- Toxic effects on heart cells caused by doxorubicin — a common chemotherapy drug — were reversed with NMN treatment.
- NMN prevents inflammation, oxidative stress, and heart cell death induced by doxorubicin, restoring heart function.
- These findings contribute to the idea of using NMN as an adjuvant to chemotherapeutics.
Cancer treatment requires the delicate calibration of eliminating unwanted cancerous cells while not damaging essential ones. Treatment with doxorubicin, a highly effective and commonly used chemotherapeutic for adult and pediatric cancers like breast cancer and leukemia, causes heart complications called doxorubicin-induced cardiotoxicity (DIC) in up to a quarter of treated patients. So, a balancing agent — or adjuvant — is needed to protect the heart during chemotherapy with doxorubicin.
In a study published in Archives of Biochemistry and Biophysics, Wan and colleagues from Sichuan University in China blocked the heart toxicity induced by doxorubicin in mice using nicotinamide mononucleotide (NMN). This NAD+ precursor, which has shown protection to the body from other chemotherapeutics and to shield against heart aging and failure, prevents doxorubicin from disrupting heart cell vitality, tissue organization, and organ function. These findings add to the accumulating evidence for NMN as an adjuvant to safeguard against toxicity and damage induced by chemotherapy.
NMN Reduces Heart Injury During Chemotherapy in Rats
To test the effect of NMN on DIC, Wan and colleagues set up experiments in rats injected with doxorubicin and NMN, which they compared to untreated rats and rats treated with doxorubicin only. Before even examining the heart, the researchers could get a readout of heart damage by looking at the levels of certain enzymes in blood samples. Such heart damage-related enzymes were abnormally high in blood samples of rats treated with doxorubicin, but, with NMN co-treatment, these levels reverted to those seen in untreated rats.
In the heart, Wan and colleagues saw that doxorubicin caused several severe heart abnormalities like disorganized heart muscle structure and scarring (fibrosis), which can impair the heart’s pumping abilities. With powerful microscopy, the researchers showed that this disorganized heart tissue went all the way down to the level of individual heart cells. The researchers saw that critical structural filaments and energy-producing compartments (mitochondria) were damaged in these heart muscle cells. Also, doxorubicin causes some of the heart muscle cells, called cardiomyocytes, to shrivel up. All of these heart damage characteristics induced by doxorubicin, from the organization of heart tissue to the components within heart cells, were restored by NMN co-treatment.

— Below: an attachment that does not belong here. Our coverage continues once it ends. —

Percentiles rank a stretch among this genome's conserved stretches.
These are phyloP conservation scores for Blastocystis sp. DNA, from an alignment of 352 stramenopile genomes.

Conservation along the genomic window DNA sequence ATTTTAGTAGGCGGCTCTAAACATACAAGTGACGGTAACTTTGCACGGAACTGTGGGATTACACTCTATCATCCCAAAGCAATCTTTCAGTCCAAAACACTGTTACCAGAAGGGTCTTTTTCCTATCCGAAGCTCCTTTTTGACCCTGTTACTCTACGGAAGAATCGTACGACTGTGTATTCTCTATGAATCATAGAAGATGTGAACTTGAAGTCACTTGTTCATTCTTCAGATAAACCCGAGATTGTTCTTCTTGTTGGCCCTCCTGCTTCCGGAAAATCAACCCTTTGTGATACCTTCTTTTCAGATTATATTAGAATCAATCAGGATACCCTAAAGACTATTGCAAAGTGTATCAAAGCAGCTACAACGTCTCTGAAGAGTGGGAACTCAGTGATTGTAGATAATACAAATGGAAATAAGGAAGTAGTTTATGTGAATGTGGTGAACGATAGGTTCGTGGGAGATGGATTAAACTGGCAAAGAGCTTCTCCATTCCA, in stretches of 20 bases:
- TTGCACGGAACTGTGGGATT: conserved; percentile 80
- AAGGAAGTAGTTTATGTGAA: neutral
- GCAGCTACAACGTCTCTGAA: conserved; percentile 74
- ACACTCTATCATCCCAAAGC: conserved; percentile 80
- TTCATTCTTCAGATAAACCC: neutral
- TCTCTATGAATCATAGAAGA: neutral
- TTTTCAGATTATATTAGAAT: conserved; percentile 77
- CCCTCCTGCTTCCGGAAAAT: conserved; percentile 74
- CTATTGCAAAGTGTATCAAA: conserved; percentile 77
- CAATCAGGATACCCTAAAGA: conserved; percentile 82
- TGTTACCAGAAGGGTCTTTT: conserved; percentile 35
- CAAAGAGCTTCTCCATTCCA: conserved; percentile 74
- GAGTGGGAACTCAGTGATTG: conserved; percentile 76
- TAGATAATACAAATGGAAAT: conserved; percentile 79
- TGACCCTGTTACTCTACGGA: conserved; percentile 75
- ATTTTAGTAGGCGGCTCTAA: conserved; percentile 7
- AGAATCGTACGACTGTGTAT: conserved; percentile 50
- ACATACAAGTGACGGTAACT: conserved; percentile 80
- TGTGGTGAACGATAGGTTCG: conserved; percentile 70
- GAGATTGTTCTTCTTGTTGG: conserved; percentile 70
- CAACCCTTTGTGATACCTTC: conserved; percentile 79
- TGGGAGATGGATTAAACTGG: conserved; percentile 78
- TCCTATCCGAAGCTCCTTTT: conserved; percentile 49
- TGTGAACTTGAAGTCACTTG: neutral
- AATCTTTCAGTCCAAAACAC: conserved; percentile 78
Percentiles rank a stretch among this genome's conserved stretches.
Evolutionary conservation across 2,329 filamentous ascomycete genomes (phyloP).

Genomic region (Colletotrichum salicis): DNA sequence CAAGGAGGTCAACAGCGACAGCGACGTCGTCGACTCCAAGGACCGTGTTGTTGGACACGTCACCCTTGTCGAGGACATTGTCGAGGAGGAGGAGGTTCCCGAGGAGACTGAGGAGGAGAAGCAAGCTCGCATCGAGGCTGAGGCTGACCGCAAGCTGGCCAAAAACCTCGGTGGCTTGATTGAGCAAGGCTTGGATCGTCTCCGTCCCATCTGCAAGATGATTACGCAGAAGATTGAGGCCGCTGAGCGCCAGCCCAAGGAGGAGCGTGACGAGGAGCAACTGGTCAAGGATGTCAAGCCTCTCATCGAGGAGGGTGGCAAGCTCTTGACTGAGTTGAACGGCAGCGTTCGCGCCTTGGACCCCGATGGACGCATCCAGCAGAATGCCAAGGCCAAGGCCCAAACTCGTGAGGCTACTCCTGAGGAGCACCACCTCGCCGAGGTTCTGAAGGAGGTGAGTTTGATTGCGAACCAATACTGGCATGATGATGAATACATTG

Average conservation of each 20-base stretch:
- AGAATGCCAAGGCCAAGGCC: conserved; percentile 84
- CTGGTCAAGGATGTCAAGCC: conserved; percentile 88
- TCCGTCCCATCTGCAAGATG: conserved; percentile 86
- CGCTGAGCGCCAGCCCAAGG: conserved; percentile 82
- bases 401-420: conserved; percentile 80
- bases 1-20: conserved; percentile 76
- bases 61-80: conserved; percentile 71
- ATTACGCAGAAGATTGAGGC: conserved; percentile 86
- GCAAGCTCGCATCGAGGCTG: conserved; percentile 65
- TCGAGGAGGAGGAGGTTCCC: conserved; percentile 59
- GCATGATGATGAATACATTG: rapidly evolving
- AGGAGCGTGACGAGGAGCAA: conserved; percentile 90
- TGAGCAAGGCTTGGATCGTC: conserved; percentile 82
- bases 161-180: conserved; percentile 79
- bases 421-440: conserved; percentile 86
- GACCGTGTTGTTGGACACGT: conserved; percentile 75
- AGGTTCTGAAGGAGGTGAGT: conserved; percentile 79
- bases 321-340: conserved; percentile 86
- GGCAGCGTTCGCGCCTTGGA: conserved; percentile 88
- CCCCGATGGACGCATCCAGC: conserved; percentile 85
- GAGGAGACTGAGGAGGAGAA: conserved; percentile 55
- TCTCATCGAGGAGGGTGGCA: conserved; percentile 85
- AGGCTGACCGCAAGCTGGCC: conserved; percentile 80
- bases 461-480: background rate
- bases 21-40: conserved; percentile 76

NMN Restores Heart Function and Size In Rats Treated With Doxorubicin
Wan and colleagues then tested if NMN’s effects on cell abnormalities induced by doxorubicin led to improvements in overall heart function in rats. To do so, the Sichuan University researchers examined the heart’s ability to pump blood, which depends on heart muscle strength and integrity. The Chinese research team found that the amount of blood pumped per heartbeat decreased in doxorubicin-treated rats. Along these lines, NMN helped protect the heart’s function by restoring the contraction (systolic) and relaxation (diastolic) phases of the blood pumping cycle. In addition to restoring heart function, NMN also reversed the reduction in heart size observed in doxorubicin-treated rats.
To determine how NMN protects the heart from doxorubicin damage, Wan and colleagues examined the effect of NMN on inflammation, oxidative stress, and cell death. All these parameters increased in the doxorubicin-treated rats but were all reduced by treatment with NMN. Additionally, NMN reduced the accumulation of harmful inflammatory compounds called reactive oxygen species — a process known as oxidative stress — and prevented reductions in essential antioxidants that combat inflammation. Specifically, NMN recovered the levels of the major antioxidants glutathione and superoxide dismutase.
Can NMN Be A Chemotherapy Adjuvant?
This study shows that NMN can prevent or alleviate the toxic effects of chemotherapeutic drugs, which gives heed to further exploration of NMN treatment and boosting NAD+ as an adjunct to chemotherapy. In support of this, other research on NMN and cancer treatment by Yoo and colleagues recently demonstrated that NMN can prevent the toxic effects of cisplatin, another chemotherapy drug. Similar to the toxic effect of doxorubicin on the heart, cisplatin has toxic effects on the brain. In mice, Yoo and colleagues showed that NMN prevented many brain cell abnormalities associated with neurotoxicity. Together, the findings of these studies provide hope, as NMN can potentially treat the toxic effects of chemotherapeutic drugs.